Problems with ssh when I log into my PC using my corporate domain while working from home

Marco Atzeri
Thu Apr 23 12:51:42 GMT 2020

Am 23.04.2020 um 13:54 schrieb Mark Hansen:
> On 4/21/2020 2:52 PM, Mark Hansen wrote:
>> On 4/21/2020 8:33 AM, Mark Hansen wrote:
>>> I have a Windows 10 laptop, on which I installed Cygwin. I always log 
>>> into the machine using
>>> my corporate domain account. When I log into the machine from my 
>>> office, everything Cygwin
>>> works fine.
>>> When I log into my laptop from home (which I'm working from home for 
>>> a while now, due to
>>> COVID-19), I still log in using my corporate domain account, but 
>>> Cygwin acts differently.
>>> Here is my user id (from the id command) when I log in from the office:
>>> uid=1293438(Mark.Hansen) gid=1049089(Domain Users) ...
>>> Here is the same when I've logged in with the machine at home:
>>> uid=1293438(MAN+User(244862)) gid=1293438
>>> (MAN) is the domain.
>>> The actual problem I'm having is that Cygwin tools like ssh, git, 
>>> etc. can't find my .ssh
>>> directory. They are looking in "/" rather than my home directory.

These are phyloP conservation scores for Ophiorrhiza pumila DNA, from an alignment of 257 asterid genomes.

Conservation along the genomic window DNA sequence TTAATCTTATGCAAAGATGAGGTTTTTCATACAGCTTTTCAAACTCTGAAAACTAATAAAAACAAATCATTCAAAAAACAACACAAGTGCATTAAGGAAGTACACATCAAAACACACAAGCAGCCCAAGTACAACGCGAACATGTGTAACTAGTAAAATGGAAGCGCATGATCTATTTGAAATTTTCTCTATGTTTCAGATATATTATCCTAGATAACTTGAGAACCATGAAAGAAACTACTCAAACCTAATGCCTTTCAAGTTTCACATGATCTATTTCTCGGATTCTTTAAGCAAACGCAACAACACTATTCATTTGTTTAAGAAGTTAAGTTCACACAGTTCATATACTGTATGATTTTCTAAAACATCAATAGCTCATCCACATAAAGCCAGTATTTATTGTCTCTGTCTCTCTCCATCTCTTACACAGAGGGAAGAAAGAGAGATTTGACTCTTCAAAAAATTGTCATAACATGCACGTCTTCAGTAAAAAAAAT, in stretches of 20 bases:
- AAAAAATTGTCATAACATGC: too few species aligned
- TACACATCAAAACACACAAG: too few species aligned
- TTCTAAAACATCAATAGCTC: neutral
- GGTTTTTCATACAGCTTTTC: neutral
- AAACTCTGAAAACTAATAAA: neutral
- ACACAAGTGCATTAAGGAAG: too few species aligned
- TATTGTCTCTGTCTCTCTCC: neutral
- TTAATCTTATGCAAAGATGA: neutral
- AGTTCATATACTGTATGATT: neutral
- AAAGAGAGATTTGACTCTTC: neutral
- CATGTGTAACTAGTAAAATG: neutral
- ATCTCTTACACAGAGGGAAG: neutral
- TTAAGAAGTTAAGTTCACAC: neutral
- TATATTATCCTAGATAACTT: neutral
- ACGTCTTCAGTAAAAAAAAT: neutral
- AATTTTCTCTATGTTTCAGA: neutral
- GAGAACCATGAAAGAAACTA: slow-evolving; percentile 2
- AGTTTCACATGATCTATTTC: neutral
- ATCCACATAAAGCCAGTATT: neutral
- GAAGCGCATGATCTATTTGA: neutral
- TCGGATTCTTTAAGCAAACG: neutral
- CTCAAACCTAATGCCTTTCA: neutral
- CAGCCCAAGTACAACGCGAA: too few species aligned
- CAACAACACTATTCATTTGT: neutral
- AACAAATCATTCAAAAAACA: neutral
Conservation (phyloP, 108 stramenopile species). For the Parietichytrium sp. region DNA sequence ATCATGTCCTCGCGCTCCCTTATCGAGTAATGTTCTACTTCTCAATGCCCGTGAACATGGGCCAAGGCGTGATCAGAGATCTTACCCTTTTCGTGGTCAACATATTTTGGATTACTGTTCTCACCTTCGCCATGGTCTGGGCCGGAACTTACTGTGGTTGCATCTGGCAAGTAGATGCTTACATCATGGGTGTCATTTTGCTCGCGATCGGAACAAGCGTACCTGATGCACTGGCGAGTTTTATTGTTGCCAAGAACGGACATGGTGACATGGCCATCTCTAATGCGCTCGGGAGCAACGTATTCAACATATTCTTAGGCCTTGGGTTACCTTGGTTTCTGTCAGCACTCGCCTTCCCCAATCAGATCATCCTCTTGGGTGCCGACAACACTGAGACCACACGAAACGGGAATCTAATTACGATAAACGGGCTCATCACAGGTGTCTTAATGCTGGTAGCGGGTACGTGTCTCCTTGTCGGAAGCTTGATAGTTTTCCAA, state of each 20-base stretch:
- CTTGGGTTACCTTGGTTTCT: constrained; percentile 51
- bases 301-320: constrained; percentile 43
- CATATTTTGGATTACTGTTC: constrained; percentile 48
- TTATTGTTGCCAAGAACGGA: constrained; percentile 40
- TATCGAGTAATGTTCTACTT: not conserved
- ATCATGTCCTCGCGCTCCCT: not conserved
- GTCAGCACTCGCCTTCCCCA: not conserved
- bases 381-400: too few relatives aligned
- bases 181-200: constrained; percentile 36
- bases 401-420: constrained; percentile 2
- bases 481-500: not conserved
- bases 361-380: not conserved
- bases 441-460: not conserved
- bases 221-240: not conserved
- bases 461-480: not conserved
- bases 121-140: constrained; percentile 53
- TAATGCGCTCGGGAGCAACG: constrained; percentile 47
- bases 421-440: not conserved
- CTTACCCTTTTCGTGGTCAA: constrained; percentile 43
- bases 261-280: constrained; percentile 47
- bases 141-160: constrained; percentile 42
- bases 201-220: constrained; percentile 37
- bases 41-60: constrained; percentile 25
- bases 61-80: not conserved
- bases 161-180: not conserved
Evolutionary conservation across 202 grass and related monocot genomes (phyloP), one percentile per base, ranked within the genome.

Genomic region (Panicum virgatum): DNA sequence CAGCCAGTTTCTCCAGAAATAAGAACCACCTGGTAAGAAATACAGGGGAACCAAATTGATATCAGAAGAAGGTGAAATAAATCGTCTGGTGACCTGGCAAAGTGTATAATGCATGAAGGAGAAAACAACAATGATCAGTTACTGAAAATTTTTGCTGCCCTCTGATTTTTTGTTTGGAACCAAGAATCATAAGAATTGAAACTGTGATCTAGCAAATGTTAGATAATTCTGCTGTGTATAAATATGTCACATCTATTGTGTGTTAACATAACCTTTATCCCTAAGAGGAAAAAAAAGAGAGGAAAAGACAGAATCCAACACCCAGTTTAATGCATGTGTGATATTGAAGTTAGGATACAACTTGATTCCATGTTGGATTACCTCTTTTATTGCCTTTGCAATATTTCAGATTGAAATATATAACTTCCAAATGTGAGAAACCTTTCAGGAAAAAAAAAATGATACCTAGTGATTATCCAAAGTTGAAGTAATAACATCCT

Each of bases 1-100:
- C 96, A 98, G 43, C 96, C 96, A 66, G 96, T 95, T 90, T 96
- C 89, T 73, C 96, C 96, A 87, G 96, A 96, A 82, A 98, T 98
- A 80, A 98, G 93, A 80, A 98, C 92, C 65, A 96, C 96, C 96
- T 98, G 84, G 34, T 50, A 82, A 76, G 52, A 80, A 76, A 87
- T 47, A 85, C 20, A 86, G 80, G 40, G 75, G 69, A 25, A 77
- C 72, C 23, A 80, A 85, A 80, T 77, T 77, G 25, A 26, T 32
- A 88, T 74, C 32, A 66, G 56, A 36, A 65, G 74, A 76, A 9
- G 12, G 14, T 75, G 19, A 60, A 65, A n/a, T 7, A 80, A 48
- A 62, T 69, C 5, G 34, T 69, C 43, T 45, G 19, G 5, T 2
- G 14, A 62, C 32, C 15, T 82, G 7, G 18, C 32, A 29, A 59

>>> I tried copying my .ssh directory from my home to "/" and although it 
>>> was created, the
>>> files have the wrong permissions and I'm unable to change them.
>>> Is there something I can tweak to get Cygwin to understand which user 
>>> I am so the ssh
>>> stuff can start working again?
>>> Thanks for any help.
>> To answer a question posed by someone to my private e-mail:
>> I didn't have the HOME environment variable set at first. When the PC 
>> is at my office,
>> Cygwin worked fine. When I took the PC home and logged in there, I had 
>> severe Cygwin
>> issues - I wasn't able to open a Cygwin Terminal or an XTerm terminal 
>> - it seemed it
>> didn't know where my HOME directory was.
>> As a result, I set my HOME directory in the environment settings for 
>> my user. Once I
>> did that, I was able to use the Cygwin Terminal and XTerm terminals 
>> again.
>> The only thing that is still not working (as far as I can see) is any 
>> ssh client which
>> needs to find the .ssh directory (like ssh or git, etc.).
> Assuming Cygwin doesn't know about my user (when the PC is at home) - is 
> there something
> I can run to reset what Cygwin thinks is the user?
> Otherwise, I'll try reinstalling Cygwin and see if that helps.
> -- 

check the differences in outputs for

     "mkpasswd -c" and "id"

in the two cases.

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